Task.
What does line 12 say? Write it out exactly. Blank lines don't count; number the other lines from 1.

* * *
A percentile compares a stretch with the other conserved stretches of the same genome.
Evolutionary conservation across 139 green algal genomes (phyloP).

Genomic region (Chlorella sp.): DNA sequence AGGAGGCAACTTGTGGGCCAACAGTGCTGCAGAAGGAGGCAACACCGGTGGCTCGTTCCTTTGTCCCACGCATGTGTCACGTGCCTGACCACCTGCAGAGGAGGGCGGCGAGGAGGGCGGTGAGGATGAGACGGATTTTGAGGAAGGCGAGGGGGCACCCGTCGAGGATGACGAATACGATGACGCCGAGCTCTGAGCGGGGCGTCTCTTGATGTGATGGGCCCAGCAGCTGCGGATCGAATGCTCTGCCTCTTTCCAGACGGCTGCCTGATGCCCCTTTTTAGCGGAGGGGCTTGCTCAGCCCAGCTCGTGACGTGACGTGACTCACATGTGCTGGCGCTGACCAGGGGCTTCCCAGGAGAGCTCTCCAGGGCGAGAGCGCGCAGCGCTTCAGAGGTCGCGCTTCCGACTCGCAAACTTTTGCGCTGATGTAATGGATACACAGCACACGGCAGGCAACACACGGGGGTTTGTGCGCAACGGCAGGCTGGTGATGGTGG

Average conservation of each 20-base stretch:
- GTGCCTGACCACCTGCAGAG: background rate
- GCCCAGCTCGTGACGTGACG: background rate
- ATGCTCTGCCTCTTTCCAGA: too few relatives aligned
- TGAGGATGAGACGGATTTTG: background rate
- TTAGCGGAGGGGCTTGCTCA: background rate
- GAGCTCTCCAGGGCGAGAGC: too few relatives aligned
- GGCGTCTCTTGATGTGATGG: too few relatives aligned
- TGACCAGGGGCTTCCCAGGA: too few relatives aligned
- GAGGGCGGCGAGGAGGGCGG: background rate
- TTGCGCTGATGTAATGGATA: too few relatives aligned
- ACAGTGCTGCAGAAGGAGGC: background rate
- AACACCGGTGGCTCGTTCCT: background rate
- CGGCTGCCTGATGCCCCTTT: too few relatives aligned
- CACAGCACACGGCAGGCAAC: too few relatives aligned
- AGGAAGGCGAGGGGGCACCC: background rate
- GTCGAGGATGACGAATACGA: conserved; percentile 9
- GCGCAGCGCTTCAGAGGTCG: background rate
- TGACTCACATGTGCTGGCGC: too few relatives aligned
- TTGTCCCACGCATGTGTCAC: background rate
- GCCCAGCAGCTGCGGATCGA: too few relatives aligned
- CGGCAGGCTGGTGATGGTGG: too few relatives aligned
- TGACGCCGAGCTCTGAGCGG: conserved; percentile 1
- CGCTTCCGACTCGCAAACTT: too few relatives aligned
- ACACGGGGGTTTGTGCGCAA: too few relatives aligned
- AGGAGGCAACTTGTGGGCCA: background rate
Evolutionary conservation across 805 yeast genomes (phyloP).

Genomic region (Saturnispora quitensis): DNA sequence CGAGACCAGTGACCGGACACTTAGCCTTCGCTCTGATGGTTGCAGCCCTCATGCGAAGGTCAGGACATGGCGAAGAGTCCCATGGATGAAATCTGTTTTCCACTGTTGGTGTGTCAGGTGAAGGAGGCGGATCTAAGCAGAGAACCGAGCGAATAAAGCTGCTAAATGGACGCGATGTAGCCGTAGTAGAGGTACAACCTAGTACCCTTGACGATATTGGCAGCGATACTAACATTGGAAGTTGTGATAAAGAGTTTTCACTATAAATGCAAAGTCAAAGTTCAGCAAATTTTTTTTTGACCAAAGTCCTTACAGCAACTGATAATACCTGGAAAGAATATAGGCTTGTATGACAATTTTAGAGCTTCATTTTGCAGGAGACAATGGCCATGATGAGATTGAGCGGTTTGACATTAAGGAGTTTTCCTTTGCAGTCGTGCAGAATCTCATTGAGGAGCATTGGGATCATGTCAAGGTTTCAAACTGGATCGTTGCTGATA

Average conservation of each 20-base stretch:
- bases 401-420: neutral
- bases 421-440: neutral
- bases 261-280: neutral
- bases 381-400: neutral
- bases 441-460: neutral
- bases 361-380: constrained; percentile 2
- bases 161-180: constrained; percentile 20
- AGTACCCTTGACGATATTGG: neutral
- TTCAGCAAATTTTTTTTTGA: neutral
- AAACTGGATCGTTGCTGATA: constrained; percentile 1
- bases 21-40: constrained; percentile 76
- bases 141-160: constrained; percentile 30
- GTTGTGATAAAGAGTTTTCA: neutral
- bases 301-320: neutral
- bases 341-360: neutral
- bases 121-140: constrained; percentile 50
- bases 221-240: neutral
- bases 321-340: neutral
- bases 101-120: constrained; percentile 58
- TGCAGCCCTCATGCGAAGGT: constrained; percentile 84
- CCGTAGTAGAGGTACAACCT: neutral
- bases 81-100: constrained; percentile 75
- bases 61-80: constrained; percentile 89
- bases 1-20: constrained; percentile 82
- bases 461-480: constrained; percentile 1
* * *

- TGACCAGGGGCTTCCCAGGA: too few relatives aligned